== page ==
[BreachExchange] 10 Common GDPR Myths Busted

Audrey McNeil audrey at riskbasedsecurity.com
Thu May 10 19:05:09 EDT 2018


With GDPR rolling up fast this month, PerformanceIN addresses some of the
more common misconceptions around the regulatory update with the help of
GDPRPLAN.com founder and affiliate marketing specialist, Micky Khanna.

1. Data collected ahead of GDPR will be OK to use after May 25

Myth: Unless the data has already been collected in accordance with the

2. Every company will need to opt-in their contactable database

Myth: If you have already obtained specific consent or have another lawful
basis for contacting your user database then the ICO states that you do not
need to send re-opt in emails. Under the Privacy and Electronic
Communications Regulations (PECR) – which will run alongside the GDPR until
it is replaced with the new e-privacy directive – it does also state that
you must not send marketing emails to individuals without specific consent,
but there is a limited exception for previous customers, under a “soft

3. GDPR will only affect companies operating in the EU

Myth: The GDPR affects any business who collects or processes personal data
of ANY EU Citizen, regardless of whether they are based inside or outside
the European Union.

4. GDPR compliance will be a safeguard against data breaches

Fact: If strict security measures around the storage, transfer, collection
and any additional processing are adhered to, and staff have been trained
to understand the security implications of their actions and obligations to
comply with company policy in accordance with the Accountability and
Governances measures as set out by the ICO (which we at gdprplan.com
provide training for), then this demonstrates that organisational measures
are being taken in order to comply with the GDPR.

5. GDPR compliance is an issue only for the tech/data teams

Myth: The GDPR should be a business-wide issue that needs everyone to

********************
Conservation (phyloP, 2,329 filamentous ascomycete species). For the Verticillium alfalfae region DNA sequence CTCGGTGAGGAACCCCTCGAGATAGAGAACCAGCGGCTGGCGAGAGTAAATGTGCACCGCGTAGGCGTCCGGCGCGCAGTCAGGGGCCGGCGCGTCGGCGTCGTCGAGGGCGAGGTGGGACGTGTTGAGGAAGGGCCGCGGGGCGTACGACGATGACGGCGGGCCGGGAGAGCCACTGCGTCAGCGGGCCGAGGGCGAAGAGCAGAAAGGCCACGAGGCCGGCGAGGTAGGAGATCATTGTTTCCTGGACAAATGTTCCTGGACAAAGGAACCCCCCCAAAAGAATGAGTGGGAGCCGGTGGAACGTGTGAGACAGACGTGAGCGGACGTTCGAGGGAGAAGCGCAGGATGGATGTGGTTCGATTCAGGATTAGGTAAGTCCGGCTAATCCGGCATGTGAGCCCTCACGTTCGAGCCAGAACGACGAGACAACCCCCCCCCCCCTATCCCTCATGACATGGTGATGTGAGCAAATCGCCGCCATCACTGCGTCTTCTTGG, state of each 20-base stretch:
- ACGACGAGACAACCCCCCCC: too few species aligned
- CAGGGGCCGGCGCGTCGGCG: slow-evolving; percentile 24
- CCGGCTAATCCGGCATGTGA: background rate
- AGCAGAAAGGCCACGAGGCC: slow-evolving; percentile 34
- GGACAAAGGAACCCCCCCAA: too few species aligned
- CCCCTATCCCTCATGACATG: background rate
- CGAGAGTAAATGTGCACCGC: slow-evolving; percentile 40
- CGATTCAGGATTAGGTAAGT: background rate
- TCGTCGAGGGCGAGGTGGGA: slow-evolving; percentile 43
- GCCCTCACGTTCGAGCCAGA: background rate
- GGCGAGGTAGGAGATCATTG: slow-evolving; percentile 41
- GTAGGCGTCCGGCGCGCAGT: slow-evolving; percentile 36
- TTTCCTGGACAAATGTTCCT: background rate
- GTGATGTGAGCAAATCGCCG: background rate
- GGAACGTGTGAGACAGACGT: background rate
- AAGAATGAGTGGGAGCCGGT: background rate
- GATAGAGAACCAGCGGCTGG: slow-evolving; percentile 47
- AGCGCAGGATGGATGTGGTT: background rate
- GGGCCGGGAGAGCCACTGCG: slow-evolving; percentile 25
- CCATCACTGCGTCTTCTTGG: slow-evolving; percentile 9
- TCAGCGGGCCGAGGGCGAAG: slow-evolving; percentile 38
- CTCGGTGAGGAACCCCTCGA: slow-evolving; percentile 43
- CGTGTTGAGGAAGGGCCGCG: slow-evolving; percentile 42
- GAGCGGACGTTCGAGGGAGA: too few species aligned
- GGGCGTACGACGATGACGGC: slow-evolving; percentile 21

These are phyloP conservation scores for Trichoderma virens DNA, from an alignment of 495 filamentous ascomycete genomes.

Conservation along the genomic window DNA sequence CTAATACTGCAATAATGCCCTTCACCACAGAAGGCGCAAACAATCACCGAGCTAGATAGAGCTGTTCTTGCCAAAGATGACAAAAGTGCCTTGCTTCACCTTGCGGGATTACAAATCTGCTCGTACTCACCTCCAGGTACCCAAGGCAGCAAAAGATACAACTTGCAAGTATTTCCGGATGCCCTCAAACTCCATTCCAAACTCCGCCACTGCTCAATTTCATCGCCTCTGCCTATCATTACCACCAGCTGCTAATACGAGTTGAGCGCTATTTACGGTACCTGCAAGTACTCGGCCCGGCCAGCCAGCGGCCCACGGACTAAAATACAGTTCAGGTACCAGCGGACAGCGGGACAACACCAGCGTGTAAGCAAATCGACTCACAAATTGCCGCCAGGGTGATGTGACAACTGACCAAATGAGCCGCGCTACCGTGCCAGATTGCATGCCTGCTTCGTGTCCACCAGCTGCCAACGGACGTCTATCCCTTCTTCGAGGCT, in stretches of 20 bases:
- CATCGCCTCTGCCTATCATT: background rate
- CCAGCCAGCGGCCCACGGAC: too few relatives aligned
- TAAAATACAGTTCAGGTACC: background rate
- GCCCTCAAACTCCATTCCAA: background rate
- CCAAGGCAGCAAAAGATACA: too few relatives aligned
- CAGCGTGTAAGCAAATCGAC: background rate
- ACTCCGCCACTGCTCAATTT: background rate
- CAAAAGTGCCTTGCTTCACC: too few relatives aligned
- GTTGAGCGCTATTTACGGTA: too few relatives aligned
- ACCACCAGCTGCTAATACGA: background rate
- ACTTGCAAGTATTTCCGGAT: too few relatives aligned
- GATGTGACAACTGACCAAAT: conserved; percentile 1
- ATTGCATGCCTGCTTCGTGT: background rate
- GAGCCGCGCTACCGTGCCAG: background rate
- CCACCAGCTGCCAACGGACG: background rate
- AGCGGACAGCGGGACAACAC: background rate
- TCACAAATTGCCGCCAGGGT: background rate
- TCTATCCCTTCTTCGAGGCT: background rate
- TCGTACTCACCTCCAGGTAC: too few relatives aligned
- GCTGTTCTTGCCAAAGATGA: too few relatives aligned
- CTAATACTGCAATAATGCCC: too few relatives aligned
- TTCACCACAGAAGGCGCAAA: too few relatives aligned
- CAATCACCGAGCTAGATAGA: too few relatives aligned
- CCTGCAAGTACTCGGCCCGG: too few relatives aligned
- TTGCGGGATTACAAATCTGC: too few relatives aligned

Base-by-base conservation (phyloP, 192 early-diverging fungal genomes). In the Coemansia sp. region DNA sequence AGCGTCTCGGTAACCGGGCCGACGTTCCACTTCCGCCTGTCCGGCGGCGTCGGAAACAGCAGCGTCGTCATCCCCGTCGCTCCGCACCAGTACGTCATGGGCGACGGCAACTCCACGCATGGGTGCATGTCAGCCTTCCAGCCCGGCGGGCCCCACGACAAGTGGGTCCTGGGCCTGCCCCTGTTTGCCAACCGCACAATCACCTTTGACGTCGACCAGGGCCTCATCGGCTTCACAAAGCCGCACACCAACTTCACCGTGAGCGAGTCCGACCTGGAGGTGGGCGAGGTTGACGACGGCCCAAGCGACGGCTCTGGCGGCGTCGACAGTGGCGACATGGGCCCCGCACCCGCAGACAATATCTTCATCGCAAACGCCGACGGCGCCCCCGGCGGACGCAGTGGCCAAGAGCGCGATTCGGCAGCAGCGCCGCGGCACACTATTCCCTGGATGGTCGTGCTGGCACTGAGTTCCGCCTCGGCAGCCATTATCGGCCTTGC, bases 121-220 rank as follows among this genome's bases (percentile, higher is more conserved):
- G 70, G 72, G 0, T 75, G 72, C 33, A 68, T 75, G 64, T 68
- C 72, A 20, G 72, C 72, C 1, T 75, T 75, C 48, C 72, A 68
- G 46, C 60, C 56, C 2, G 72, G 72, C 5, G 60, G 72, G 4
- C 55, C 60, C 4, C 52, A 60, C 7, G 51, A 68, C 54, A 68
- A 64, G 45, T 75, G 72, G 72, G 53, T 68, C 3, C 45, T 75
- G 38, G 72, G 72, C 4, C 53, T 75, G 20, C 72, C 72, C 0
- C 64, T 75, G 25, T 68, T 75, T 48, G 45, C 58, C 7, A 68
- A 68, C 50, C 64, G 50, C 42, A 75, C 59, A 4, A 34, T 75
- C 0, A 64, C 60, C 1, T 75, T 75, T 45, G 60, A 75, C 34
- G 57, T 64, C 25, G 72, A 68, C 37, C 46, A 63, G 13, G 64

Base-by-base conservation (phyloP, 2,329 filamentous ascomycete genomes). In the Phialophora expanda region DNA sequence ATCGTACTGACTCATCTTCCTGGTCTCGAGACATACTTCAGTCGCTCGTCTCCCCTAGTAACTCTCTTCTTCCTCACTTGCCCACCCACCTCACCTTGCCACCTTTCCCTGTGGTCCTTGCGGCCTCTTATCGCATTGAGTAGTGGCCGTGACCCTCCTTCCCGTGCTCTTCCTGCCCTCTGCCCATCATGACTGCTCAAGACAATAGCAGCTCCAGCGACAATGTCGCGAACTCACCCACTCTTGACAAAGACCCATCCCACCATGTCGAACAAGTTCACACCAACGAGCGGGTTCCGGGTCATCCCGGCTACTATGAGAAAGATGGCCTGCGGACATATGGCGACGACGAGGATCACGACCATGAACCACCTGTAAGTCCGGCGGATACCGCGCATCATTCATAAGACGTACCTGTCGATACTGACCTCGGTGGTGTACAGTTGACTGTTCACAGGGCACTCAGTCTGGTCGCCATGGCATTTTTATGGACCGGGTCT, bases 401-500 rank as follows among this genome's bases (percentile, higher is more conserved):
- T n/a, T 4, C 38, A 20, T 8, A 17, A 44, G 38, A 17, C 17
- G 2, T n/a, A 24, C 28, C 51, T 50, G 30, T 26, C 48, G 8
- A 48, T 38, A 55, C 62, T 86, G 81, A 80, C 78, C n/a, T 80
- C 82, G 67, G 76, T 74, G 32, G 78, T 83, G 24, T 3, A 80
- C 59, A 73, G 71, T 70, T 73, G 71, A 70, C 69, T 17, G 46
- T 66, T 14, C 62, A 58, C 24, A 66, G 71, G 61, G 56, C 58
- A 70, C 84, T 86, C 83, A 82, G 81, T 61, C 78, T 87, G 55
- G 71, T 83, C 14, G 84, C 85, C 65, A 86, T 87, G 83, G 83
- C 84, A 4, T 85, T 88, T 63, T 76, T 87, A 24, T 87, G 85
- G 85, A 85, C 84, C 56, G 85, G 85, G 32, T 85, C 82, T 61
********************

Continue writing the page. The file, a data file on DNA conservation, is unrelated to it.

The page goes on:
demonstrate respect for personal data, and ultimately it’s the CEO who is
accountable if found guilty of non-compliance (loss of existing customers,
no new business revenue as prospective customers divert their business
requests to competitors). If you’re a publicly listed company then there’s
the loss of share price which ultimately lies on the doorstep of the CEO
(and therefore the future of their position – and personal reputation).

6. All information classed as ‘personal data’ will need to be treated the

Myth: Personal data should be classified according to the level of privacy
and threat to the rights and freedoms of the individual. For example, you
may classify personal data under “public, private, & restricted” and
associate the appropriate privileges with the organisation’s hierarchy.

7. With multiple companies working with the same consumer data (ie,
networks and publishers), the burden of responsibility will fall with just
one member.

Myth: It is the responsibility of the data controller to ensure that they
have the appropriate contracts in place with each and every processor who
is involved with the processing of personal data and that both the
"Controller and Processor guarantees to implement appropriate technical and
organisational measures in such a manner that processing will meet the
requirements of the GDPR and ensure the protection of the rights of the
data subject".

Failure to do so could result in the supervisory authority enforcing
sanctions on each processor within the chain if found guilty of
non-compliance (which could include the processor/s being ordered to cease
processing and the controller being on the receiving end of a penalty for
not taking steps to guarantee the protection of personal data for which
they've been entrusted with).

8. Hefty fines are the most concerning threat from GDPR

Myth: The ICO have gone to great lengths to state that they will not be
looking to issue hefty fines and will only look to issue fines as a last
resort. What is probably more concerning is the reputational damage and
knock-on effects from the negative PR and associated damage to your brand
if found guilty of non-compliance. As per point 7, the associated effects
will also bring into question the leadership and position of those at the
top of the organisation.

9. The ICO requires companies to assign a Data Protection Officer

Fact (kind of…): The General Data Protection Regulation states that you
need to appoint a Data Protection Officer if:

- You are a public authority (except for courts acting in their judicial
- Your core activities require large scale, regular and systematic
monitoring of individuals (for example, online behaviour tracking); or your
core activities consist of large scale processing of special categories of
data or data relating to criminal convictions and offences.

10. Small businesses will be exempt from GDPR rulings

Myth: Where any business falls within the category of Private Sector,
Public Sector or NGO/Charities Sector, every business who collects or
processes personal data will need to comply with the GDPR – regardless of
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